As a novice with this kind of stuff, I just drove with whatever the default bias was, but once I had taken SC and ABS off, I found the cars much more difficult to control. I went forward with the bias and that seemed to give me more control and I was no longer getting snap oversteer part way through slow corners. Then I realised that I was just getting slower and slower as I was struggling to make the turn-in. So in the last few days I've pushed the bias back again so that it is now pretty much 50:50 and I certainly find it easier to drive, although on cold tyres at the start of the race I find myself at great risk of spinning like a top in the very slow corners. I've done half a dozen GTE races at Fuji and in three of them I have spun on L1 either at the chicane or at the hard left uphill penultimate corner (which I've always struggled with). Once my tyres have warmed up it's a lot easier. Any more hints and tips would be appreciated.
Start with 52 and go down to 51 after a couple of laps, and then move to 50 after another 2. You drive better because you wear the front tire less, shift the bias as the tire wears out.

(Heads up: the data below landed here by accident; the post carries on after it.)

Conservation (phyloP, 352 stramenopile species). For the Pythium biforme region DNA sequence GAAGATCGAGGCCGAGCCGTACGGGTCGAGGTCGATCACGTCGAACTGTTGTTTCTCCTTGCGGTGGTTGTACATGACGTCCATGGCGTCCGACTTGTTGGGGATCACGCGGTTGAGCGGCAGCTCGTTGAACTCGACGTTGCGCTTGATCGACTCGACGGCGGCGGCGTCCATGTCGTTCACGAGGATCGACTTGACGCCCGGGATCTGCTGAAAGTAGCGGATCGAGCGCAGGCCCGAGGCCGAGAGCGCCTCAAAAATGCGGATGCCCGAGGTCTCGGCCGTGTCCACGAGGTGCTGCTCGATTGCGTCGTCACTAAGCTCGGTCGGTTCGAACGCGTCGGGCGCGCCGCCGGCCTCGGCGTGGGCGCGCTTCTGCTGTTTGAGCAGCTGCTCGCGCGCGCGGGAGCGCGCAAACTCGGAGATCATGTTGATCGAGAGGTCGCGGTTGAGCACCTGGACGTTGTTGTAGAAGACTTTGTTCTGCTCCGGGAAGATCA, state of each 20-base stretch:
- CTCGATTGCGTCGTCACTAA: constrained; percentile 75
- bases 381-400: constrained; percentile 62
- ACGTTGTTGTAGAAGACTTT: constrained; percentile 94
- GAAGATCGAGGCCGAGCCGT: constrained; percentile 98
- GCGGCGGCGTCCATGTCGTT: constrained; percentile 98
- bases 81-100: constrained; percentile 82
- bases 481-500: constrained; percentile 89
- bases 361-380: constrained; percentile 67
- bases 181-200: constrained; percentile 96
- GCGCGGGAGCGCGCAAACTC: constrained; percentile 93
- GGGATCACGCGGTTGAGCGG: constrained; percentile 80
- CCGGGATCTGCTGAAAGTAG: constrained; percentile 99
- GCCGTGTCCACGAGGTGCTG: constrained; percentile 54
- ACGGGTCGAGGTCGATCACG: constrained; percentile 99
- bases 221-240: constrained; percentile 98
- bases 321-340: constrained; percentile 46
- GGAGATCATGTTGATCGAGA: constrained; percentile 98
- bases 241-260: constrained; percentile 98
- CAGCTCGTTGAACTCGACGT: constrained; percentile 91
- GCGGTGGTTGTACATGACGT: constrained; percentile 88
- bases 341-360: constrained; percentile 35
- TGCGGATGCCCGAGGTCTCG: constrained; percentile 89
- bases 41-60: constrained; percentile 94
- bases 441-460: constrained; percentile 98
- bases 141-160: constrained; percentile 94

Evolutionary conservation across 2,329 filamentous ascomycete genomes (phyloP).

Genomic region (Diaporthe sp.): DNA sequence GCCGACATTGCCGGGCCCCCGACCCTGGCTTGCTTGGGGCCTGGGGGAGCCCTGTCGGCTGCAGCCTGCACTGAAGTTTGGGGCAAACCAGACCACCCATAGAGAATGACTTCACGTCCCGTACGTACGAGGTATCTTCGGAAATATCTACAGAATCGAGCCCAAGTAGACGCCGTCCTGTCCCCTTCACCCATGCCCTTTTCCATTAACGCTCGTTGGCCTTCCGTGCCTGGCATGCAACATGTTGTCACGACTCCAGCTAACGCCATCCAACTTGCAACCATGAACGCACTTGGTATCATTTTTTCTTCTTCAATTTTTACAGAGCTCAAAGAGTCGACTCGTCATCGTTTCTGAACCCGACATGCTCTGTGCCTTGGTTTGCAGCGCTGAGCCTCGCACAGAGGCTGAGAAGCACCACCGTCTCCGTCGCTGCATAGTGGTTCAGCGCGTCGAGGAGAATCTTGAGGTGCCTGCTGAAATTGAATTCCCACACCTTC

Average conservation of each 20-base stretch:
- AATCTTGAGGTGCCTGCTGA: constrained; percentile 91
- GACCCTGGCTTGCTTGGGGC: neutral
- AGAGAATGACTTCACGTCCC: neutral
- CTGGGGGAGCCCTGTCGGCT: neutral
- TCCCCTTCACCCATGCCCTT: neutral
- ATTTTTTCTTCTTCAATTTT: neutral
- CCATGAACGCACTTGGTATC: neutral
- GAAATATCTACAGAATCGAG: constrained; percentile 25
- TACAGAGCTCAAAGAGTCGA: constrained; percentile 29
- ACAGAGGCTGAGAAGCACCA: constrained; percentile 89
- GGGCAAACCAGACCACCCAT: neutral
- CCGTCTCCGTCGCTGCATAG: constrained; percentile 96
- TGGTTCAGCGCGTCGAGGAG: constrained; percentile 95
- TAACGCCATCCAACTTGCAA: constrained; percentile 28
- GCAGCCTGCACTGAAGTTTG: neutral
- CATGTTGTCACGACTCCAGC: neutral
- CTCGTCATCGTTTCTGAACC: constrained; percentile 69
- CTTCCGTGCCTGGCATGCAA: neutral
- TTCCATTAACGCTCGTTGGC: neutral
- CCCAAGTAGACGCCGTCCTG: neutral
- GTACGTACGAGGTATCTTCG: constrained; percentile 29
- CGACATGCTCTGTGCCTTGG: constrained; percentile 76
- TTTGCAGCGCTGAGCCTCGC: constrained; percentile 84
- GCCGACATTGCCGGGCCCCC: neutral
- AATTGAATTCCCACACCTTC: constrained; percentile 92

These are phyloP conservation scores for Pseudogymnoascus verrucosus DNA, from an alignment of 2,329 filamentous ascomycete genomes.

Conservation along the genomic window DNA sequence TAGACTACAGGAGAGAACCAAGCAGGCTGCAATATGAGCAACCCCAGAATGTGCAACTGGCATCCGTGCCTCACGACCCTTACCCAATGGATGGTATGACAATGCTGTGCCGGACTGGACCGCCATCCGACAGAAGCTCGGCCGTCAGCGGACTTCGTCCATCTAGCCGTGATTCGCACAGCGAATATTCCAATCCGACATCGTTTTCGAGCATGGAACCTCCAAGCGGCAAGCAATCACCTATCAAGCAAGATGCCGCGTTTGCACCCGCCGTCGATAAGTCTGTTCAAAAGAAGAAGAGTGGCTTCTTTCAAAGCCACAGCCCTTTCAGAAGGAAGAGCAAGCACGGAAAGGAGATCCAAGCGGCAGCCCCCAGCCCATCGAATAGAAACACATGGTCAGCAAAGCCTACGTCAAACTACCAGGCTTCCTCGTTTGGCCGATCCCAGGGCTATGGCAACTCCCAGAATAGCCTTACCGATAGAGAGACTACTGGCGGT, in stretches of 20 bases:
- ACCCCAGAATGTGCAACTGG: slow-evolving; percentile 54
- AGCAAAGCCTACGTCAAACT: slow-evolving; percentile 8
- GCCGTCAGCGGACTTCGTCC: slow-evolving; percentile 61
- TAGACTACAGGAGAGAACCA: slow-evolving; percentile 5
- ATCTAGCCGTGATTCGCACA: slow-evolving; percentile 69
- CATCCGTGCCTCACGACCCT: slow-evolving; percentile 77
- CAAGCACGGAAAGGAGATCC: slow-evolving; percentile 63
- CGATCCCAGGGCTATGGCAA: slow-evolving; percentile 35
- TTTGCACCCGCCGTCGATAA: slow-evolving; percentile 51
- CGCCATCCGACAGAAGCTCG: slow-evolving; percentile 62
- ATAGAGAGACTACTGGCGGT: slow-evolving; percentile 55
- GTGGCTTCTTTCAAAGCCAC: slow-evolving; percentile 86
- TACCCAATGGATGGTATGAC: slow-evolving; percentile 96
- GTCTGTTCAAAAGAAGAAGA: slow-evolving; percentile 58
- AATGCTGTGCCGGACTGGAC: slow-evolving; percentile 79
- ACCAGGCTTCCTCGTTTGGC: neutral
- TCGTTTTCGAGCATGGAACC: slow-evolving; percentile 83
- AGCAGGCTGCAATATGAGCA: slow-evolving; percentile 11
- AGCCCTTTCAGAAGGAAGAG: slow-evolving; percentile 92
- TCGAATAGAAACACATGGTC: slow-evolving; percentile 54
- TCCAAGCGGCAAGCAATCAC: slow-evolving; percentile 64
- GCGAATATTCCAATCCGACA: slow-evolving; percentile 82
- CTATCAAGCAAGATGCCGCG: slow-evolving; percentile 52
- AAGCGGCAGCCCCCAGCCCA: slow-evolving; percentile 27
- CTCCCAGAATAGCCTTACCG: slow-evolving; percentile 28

Last edited:
Cars have very different approaches for BB, some are close to ideal, and others are very rear-biased causing easy rear locking at hard braking.

To be fair, in general, I think tires lack a bit of grip in general (with warmed tires already), look how Kobayashi can keep the brake at 100% at the end of straights fairly, doesn't have to trail brake, and easily takes Eau-Rouge with Toyota.

Another feeling that bothers me is the generic weight balance disturbing that all cars suffer in up-shifting, especially the GTE's - it doesn't matter if it is a Porsche or an Aston, feels the same weird way - and is there for all of them.


 
... look how Kobayashi can keep the brake at 100% at the end of straights fairly, doesn't have to trail brake, and easily takes Eau-Rouge with Toyota.
Real cars don't have 100% braking. What you're seeing is brake pressure calibrated to a certain force for 100% - so anything higher isn't visible.